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An idea regarding consciousness/thought.

  1. Sep 2, 2006 #1
    I've been doing a lot of thinking lately in the regards to the nature of consciousness, sentience, thought, all that great stuff that is beining investigated by neuroscience. Now my current understanding of physics may be lacking, so forgive me if some of these ideas are not accurate in accordance with our modern understanding (though thats why I choose to put this in metaphysics :biggrin: ).

    As I read through articles on neurons, synapses, and theories regarding cognition/consciousness/thought (all from wikipedia), I settled into the understanding that all mental processes (thought, consciousness, memory) are 100% reliant on the configuration of matter in the brain, and small chemical/electrical/magnetic "waves" simulate these configurations to give us the sense of 'consciousness". But just as that thought crossed my mind I had an idea: all organs are matter, all matter is energy for neither could survive/exist without the other. The 'waves' are energy as well. So the configuration itself is reliant on even smaller units. So does this mean that these smaller untis give rise to consciousness?

    Laws of conservation of energy and matter state that neither are destroyed, only changed (thats probably a bad way to put that so forgive me please). So I asked myself the question: "If the brain is matter/energy, and cognitive processes are all derived from this, then would this imply that consciousness is -in a sense- an immortal quality of nature?"

    However I then came to the understanding that energy is constantly leaving/entering the brain (it never disapears because this would go against the laws of energy). But is some form of energy present from birth to death? Matter doesn't enter or leave the brain (or does it?).

    Basically what I'm implying here is that, since energy/matter are reliant on one another, and the configurations of matter in the brain give rise to consciousness, than wouldn't it seem logical that consciousness doesn't exactly "end", only lie dormant/sleep (poor wording on my part), until it finds itself in another brain/neural structure?

    I'd just like to apologize out-right if posting a topic before actually making a regular post is "taboo" on these forums. I'd also like to apologize for speaking about topics such as physics, consciousness, and the brain, when I have a such a small understanding of these topics. I've only been researching said topics for, at best, two months. But in this time I feel I've come to grasp some of the basics of them, and would like to discuss them. Hence my will to impose on your time and ask questions. :redface:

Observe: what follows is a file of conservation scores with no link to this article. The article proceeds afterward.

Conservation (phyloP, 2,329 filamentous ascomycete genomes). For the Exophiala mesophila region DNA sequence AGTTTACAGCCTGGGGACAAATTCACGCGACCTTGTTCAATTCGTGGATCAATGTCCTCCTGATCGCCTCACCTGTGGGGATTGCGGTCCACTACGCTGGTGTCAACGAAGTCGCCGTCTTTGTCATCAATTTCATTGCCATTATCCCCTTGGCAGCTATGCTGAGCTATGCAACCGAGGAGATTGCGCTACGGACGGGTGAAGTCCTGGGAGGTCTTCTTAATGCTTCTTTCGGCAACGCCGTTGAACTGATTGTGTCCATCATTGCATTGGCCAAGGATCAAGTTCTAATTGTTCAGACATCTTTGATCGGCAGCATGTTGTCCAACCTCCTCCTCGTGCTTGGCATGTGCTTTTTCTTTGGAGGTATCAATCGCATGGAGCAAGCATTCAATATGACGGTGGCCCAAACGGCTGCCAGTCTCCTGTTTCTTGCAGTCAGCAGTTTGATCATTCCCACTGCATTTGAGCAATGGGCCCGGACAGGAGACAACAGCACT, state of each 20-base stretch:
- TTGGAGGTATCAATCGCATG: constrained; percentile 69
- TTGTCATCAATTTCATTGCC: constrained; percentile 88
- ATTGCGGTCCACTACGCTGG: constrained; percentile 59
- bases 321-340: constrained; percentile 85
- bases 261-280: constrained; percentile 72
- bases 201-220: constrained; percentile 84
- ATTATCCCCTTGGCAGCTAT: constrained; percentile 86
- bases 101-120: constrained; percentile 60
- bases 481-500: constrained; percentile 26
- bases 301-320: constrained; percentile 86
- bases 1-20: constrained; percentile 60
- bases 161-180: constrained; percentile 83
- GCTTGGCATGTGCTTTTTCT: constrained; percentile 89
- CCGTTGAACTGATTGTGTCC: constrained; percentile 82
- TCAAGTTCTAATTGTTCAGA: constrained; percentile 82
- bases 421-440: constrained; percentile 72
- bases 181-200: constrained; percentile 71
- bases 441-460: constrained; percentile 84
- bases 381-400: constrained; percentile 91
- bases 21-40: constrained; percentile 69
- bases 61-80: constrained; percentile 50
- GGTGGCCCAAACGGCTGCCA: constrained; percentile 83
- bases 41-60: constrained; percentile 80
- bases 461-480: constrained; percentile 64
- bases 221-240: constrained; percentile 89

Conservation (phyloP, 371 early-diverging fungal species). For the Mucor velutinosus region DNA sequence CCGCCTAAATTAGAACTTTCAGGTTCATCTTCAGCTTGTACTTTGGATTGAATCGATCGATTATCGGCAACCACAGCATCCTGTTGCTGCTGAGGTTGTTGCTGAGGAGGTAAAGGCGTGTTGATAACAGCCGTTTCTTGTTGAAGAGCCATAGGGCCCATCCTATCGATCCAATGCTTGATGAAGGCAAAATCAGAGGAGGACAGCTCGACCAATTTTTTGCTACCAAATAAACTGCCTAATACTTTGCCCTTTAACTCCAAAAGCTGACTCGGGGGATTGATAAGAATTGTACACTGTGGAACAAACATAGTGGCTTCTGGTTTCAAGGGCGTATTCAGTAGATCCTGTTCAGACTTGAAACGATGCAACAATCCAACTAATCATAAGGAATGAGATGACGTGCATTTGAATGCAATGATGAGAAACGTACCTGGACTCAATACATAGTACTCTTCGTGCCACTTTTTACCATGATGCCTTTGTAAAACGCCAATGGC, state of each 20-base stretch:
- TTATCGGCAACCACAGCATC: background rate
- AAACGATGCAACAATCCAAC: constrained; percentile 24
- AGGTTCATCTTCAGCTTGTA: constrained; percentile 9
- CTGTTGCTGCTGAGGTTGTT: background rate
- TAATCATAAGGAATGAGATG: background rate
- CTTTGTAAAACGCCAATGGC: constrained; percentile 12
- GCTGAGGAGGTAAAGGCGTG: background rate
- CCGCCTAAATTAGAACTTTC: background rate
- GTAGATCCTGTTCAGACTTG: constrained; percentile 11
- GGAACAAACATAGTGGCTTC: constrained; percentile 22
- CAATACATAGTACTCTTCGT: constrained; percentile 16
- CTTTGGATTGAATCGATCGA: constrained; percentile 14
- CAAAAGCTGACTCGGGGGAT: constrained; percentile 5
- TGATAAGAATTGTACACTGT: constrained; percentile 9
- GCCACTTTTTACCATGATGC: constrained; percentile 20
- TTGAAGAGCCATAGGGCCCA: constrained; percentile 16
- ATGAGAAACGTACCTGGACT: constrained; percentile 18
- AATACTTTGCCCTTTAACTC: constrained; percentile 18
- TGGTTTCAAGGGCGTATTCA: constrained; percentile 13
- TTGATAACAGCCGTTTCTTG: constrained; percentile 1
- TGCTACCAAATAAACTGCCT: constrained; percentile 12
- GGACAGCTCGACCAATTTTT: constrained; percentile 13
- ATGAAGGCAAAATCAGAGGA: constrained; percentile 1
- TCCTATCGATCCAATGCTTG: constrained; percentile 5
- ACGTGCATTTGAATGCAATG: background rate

2. jcsd
  3. Sep 2, 2006 #2
    Hi Paladin,

    Welcome to PF. If you need to apologize for entering this forum the way you did, then I'm sure I need to apologize for being the one to welcome you to the forum. I am not typical here and my views are not representative of most of the rest of the contributors.

    With that in mind, I'll give you my views on some of your questions. You expressed the commonly held opinion that all mental processes are solely dependent on the physical configuration and states of the brain. I respectfully disagree with that assumption, which I think is all-to-often made without acknowledging it.

    I frequently make the analogy that thought is to brain as music is to radio. If you didn't know better, and only heard a radio playing, it would seem obvious that the music coming out of it was produced solely by the physical configuration and states of the components of the radio. As we know, there is something else involved, viz. the EM radiation carrying the information that is converted into music by the radio.

    I think it is presumptious to rule out this possibility for the brain. It might just be a receiver/transmitter in a link to some other source or seat of consciousness and thought. In fact, in my humble opinion, if you posit such an hypothesis, you are led to what I think is a much more comprehensive and satisfactory set of answers to some of the most fundamental mysteries there are.

    In the meantime, I think that the approach of neuroscientists, with all due respect to what they have accomplished, is equivalent to trying to discover how a radio works by putting probes inside the circuits of the radio and using them to discover patterns in current flow through the various components. That might be interesting, but it won't shed much light on where the music actually comes from.

    I just offer this as something for you to think about in your musings.

    Warm regards,

  4. Sep 2, 2006 #3
    Hey Paul,

    Don't you think it's a bit premature to conclude that we will never be able to explain consciousness and thought with objective math/equipment?
    To me it looks like this is all a matter of perspective.

    Humans are built in a way that allows us to gather information with our senses, process it, and experience it.
    What this tells me is that we need to find out why it is able to do this.

    I think that the human experience and thought process is an emergent property of a lot of things, namely our bodies, memories and our senses.
    The problem with trying to understand this with math and physics and neuroscience, is that they are only looking at half the picture.
    They haven't developed a system for explaining how all these things work together, but rather how they work separately.

    As you said, trying to find music in the radio by measuring voltages is not the right way to do it, you also need another system, namely a memory and memory processing unit, to hear the music.
    The sound is right there, and that's all there is, there exists nothing but the sound physically, nor does it exist anything but a memory processing unit.